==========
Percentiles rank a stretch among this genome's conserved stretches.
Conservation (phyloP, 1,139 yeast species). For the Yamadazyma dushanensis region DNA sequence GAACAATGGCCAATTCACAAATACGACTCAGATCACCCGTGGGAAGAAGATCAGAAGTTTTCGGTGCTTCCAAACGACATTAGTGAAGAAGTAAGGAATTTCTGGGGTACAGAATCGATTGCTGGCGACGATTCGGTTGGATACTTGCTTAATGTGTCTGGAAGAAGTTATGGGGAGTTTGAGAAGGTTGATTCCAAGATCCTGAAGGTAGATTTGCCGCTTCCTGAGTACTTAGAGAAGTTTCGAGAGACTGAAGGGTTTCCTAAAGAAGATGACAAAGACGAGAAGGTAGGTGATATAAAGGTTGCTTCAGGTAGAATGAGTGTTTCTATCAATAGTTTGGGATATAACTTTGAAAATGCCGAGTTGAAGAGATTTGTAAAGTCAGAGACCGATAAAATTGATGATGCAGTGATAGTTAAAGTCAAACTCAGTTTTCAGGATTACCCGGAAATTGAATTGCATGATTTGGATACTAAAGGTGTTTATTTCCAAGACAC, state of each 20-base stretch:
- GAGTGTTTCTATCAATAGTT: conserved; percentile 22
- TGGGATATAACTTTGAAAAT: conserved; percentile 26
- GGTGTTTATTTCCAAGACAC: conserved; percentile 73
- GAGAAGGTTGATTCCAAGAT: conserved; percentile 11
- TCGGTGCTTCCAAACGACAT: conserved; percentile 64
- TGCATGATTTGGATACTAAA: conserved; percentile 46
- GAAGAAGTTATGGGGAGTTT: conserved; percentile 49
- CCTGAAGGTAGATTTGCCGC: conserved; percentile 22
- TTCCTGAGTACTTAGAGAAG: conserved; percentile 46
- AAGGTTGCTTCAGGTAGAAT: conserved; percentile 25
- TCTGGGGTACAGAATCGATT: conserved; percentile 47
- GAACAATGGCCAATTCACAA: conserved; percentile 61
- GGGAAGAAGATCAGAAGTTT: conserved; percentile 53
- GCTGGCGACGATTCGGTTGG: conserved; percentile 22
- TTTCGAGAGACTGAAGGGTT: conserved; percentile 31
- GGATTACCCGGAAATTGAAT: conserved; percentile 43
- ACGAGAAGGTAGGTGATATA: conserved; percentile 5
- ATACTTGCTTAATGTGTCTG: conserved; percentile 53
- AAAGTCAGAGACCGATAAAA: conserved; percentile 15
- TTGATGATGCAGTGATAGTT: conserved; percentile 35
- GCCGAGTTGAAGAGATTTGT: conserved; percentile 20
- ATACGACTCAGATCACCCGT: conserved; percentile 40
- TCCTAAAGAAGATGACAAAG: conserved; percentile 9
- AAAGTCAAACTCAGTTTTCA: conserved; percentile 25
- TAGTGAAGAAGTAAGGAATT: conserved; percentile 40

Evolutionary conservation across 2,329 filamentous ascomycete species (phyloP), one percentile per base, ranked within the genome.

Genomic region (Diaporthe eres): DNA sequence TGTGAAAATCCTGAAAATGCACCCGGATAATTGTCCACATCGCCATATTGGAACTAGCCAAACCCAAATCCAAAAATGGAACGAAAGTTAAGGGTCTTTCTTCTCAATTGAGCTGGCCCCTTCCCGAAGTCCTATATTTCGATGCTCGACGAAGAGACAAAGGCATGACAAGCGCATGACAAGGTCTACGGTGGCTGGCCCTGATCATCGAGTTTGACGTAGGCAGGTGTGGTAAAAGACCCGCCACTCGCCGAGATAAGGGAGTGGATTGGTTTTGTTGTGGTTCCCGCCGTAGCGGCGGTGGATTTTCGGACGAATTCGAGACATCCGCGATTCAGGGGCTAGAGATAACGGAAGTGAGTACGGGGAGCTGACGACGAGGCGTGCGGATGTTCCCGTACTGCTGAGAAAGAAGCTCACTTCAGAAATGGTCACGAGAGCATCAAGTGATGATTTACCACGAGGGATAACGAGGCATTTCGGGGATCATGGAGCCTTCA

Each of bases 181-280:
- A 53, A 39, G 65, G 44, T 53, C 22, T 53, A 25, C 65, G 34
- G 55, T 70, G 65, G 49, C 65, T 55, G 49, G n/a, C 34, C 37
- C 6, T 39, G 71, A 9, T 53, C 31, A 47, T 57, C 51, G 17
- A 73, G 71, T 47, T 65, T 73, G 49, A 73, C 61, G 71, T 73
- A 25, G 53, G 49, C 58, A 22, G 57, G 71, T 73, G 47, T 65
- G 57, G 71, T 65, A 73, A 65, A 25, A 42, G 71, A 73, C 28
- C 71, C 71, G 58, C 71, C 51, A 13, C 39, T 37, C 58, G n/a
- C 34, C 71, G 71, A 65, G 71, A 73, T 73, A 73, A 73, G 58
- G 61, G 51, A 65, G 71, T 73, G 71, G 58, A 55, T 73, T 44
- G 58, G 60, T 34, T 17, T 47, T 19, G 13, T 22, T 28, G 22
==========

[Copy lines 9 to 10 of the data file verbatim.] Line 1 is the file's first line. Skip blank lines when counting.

- GAAGAAGTTATGGGGAGTTT: conserved; percentile 49
- CCTGAAGGTAGATTTGCCGC: conserved; percentile 22